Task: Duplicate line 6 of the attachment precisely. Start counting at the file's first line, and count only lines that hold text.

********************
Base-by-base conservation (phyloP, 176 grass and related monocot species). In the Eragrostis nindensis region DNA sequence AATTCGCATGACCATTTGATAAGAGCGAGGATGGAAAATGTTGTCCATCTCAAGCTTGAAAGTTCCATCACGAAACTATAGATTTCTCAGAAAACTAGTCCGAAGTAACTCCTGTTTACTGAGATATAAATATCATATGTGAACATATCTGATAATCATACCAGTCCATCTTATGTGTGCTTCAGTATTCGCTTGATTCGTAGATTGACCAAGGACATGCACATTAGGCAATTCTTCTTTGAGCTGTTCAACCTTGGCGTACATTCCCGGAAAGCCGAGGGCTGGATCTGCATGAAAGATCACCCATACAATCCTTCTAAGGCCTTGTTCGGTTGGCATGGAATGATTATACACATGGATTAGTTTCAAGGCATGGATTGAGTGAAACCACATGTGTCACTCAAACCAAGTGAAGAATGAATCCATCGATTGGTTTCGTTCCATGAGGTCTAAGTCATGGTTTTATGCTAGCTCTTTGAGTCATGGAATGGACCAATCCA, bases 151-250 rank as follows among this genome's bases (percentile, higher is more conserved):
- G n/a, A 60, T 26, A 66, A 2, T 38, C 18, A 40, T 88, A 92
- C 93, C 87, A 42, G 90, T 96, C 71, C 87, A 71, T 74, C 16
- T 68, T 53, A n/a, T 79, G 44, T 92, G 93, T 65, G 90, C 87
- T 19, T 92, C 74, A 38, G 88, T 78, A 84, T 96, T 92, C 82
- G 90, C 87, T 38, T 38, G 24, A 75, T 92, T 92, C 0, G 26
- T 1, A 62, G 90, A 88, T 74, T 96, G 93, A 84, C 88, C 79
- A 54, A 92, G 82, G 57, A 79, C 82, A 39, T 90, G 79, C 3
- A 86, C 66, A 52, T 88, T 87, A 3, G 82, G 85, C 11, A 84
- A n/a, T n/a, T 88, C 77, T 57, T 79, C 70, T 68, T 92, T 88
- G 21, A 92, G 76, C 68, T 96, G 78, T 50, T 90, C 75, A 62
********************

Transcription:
- G 90, C 87, T 38, T 38, G 24, A 75, T 92, T 92, C 0, G 26